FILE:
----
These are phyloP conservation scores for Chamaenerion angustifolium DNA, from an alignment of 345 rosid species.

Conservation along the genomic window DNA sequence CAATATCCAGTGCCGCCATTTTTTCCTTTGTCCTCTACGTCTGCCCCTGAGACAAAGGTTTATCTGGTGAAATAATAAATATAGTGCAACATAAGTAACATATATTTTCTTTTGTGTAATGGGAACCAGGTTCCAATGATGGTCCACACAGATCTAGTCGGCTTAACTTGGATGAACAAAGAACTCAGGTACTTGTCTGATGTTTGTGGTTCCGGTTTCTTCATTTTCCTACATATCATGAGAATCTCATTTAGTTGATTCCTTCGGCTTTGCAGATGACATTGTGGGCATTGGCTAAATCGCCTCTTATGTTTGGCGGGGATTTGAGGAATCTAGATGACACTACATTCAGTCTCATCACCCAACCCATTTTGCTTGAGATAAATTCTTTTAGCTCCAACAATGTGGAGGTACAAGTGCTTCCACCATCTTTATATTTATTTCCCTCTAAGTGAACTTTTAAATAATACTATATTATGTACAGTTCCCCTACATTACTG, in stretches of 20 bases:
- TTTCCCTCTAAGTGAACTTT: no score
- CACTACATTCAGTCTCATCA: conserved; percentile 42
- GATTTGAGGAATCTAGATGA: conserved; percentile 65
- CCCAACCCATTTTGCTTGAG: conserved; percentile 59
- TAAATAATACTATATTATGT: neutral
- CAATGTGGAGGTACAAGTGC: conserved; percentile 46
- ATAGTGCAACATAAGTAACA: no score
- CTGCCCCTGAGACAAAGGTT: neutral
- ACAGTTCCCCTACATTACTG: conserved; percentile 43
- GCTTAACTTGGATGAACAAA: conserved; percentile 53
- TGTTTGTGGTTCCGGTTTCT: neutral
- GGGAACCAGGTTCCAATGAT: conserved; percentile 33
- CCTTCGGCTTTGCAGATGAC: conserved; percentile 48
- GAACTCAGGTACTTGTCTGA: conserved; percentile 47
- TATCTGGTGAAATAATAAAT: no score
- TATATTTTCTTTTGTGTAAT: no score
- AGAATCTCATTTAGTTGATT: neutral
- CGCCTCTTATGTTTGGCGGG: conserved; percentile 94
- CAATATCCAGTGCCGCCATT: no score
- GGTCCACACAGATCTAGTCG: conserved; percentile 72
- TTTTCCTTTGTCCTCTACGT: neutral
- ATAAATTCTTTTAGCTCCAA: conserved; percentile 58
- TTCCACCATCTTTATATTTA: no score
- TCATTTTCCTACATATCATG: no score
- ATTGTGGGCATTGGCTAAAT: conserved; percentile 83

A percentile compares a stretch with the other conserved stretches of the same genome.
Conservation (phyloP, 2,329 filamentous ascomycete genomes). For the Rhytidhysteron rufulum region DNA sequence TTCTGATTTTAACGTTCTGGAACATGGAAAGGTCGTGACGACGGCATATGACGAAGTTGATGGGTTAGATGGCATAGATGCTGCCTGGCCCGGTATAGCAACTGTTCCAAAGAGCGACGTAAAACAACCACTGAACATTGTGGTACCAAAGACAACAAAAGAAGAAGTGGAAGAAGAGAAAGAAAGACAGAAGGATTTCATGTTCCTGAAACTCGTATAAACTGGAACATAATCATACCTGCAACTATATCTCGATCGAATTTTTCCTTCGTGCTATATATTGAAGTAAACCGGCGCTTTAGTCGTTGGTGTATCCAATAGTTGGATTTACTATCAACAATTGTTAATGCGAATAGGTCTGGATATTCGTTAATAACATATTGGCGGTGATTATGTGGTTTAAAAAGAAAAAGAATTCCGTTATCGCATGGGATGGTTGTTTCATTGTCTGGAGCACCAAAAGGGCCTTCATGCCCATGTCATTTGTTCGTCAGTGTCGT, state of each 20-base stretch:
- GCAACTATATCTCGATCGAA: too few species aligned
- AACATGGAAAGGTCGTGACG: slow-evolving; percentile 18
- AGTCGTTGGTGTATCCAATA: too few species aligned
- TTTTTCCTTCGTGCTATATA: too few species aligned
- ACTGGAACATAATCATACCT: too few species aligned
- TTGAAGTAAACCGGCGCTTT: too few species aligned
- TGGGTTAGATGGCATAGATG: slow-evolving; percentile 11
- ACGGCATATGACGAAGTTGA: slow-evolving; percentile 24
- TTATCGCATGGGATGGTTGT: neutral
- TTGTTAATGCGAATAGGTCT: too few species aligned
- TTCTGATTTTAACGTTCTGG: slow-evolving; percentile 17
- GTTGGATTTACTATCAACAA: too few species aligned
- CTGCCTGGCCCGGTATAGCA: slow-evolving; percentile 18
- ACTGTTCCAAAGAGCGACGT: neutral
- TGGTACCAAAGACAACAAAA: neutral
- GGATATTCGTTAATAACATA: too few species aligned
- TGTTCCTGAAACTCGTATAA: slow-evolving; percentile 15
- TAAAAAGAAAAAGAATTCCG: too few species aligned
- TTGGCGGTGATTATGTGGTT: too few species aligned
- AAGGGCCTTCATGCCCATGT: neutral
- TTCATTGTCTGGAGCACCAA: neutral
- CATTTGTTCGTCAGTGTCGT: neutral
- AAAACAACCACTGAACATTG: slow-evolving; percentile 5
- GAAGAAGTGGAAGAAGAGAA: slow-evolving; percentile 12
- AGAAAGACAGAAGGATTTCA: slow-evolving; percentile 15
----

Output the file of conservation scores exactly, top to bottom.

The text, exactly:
These are phyloP conservation scores for Chamaenerion angustifolium DNA, from an alignment of 345 rosid species.

Conservation along the genomic window DNA sequence CAATATCCAGTGCCGCCATTTTTTCCTTTGTCCTCTACGTCTGCCCCTGAGACAAAGGTTTATCTGGTGAAATAATAAATATAGTGCAACATAAGTAACATATATTTTCTTTTGTGTAATGGGAACCAGGTTCCAATGATGGTCCACACAGATCTAGTCGGCTTAACTTGGATGAACAAAGAACTCAGGTACTTGTCTGATGTTTGTGGTTCCGGTTTCTTCATTTTCCTACATATCATGAGAATCTCATTTAGTTGATTCCTTCGGCTTTGCAGATGACATTGTGGGCATTGGCTAAATCGCCTCTTATGTTTGGCGGGGATTTGAGGAATCTAGATGACACTACATTCAGTCTCATCACCCAACCCATTTTGCTTGAGATAAATTCTTTTAGCTCCAACAATGTGGAGGTACAAGTGCTTCCACCATCTTTATATTTATTTCCCTCTAAGTGAACTTTTAAATAATACTATATTATGTACAGTTCCCCTACATTACTG, in stretches of 20 bases:
- TTTCCCTCTAAGTGAACTTT: no score
- CACTACATTCAGTCTCATCA: conserved; percentile 42
- GATTTGAGGAATCTAGATGA: conserved; percentile 65
- CCCAACCCATTTTGCTTGAG: conserved; percentile 59
- TAAATAATACTATATTATGT: neutral
- CAATGTGGAGGTACAAGTGC: conserved; percentile 46
- ATAGTGCAACATAAGTAACA: no score
- CTGCCCCTGAGACAAAGGTT: neutral
- ACAGTTCCCCTACATTACTG: conserved; percentile 43
- GCTTAACTTGGATGAACAAA: conserved; percentile 53
- TGTTTGTGGTTCCGGTTTCT: neutral
- GGGAACCAGGTTCCAATGAT: conserved; percentile 33
- CCTTCGGCTTTGCAGATGAC: conserved; percentile 48
- GAACTCAGGTACTTGTCTGA: conserved; percentile 47
- TATCTGGTGAAATAATAAAT: no score
- TATATTTTCTTTTGTGTAAT: no score
- AGAATCTCATTTAGTTGATT: neutral
- CGCCTCTTATGTTTGGCGGG: conserved; percentile 94
- CAATATCCAGTGCCGCCATT: no score
- GGTCCACACAGATCTAGTCG: conserved; percentile 72
- TTTTCCTTTGTCCTCTACGT: neutral
- ATAAATTCTTTTAGCTCCAA: conserved; percentile 58
- TTCCACCATCTTTATATTTA: no score
- TCATTTTCCTACATATCATG: no score
- ATTGTGGGCATTGGCTAAAT: conserved; percentile 83

A percentile compares a stretch with the other conserved stretches of the same genome.
Conservation (phyloP, 2,329 filamentous ascomycete genomes). For the Rhytidhysteron rufulum region DNA sequence TTCTGATTTTAACGTTCTGGAACATGGAAAGGTCGTGACGACGGCATATGACGAAGTTGATGGGTTAGATGGCATAGATGCTGCCTGGCCCGGTATAGCAACTGTTCCAAAGAGCGACGTAAAACAACCACTGAACATTGTGGTACCAAAGACAACAAAAGAAGAAGTGGAAGAAGAGAAAGAAAGACAGAAGGATTTCATGTTCCTGAAACTCGTATAAACTGGAACATAATCATACCTGCAACTATATCTCGATCGAATTTTTCCTTCGTGCTATATATTGAAGTAAACCGGCGCTTTAGTCGTTGGTGTATCCAATAGTTGGATTTACTATCAACAATTGTTAATGCGAATAGGTCTGGATATTCGTTAATAACATATTGGCGGTGATTATGTGGTTTAAAAAGAAAAAGAATTCCGTTATCGCATGGGATGGTTGTTTCATTGTCTGGAGCACCAAAAGGGCCTTCATGCCCATGTCATTTGTTCGTCAGTGTCGT, state of each 20-base stretch:
- GCAACTATATCTCGATCGAA: too few species aligned
- AACATGGAAAGGTCGTGACG: slow-evolving; percentile 18
- AGTCGTTGGTGTATCCAATA: too few species aligned
- TTTTTCCTTCGTGCTATATA: too few species aligned
- ACTGGAACATAATCATACCT: too few species aligned
- TTGAAGTAAACCGGCGCTTT: too few species aligned
- TGGGTTAGATGGCATAGATG: slow-evolving; percentile 11
- ACGGCATATGACGAAGTTGA: slow-evolving; percentile 24
- TTATCGCATGGGATGGTTGT: neutral
- TTGTTAATGCGAATAGGTCT: too few species aligned
- TTCTGATTTTAACGTTCTGG: slow-evolving; percentile 17
- GTTGGATTTACTATCAACAA: too few species aligned
- CTGCCTGGCCCGGTATAGCA: slow-evolving; percentile 18
- ACTGTTCCAAAGAGCGACGT: neutral
- TGGTACCAAAGACAACAAAA: neutral
- GGATATTCGTTAATAACATA: too few species aligned
- TGTTCCTGAAACTCGTATAA: slow-evolving; percentile 15
- TAAAAAGAAAAAGAATTCCG: too few species aligned
- TTGGCGGTGATTATGTGGTT: too few species aligned
- AAGGGCCTTCATGCCCATGT: neutral
- TTCATTGTCTGGAGCACCAA: neutral
- CATTTGTTCGTCAGTGTCGT: neutral
- AAAACAACCACTGAACATTG: slow-evolving; percentile 5
- GAAGAAGTGGAAGAAGAGAA: slow-evolving; percentile 12
- AGAAAGACAGAAGGATTTCA: slow-evolving; percentile 15